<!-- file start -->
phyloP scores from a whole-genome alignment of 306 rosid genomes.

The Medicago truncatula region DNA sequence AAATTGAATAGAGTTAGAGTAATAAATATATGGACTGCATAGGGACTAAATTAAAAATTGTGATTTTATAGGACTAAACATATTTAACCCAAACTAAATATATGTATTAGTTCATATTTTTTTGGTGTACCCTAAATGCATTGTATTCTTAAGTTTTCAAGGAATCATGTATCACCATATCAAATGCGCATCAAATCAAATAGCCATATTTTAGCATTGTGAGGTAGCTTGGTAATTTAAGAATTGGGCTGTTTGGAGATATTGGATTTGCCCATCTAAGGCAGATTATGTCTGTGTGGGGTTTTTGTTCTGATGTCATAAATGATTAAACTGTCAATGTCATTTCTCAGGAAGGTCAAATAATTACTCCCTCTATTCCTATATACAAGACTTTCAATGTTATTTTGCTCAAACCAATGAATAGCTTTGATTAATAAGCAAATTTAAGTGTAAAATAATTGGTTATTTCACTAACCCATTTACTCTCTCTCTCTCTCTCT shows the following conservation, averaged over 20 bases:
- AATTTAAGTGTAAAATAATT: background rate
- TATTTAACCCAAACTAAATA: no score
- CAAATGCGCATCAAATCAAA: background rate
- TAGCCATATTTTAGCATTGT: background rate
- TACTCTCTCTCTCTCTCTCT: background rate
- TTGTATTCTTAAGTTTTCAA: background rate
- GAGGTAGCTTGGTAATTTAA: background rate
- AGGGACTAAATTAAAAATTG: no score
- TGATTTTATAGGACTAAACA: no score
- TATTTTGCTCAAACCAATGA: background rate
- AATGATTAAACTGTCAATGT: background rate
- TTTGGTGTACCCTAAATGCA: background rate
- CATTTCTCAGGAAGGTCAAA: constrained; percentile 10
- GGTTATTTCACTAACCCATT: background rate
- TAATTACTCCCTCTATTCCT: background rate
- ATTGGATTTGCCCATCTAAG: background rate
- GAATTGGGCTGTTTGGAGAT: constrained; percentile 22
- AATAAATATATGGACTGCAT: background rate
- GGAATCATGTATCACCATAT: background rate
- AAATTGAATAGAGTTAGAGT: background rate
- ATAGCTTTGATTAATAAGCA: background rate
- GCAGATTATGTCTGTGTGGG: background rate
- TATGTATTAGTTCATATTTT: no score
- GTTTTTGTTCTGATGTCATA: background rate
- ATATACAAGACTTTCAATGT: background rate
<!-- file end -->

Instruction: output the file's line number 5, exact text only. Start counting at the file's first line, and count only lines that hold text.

- CAAATGCGCATCAAATCAAA: background rate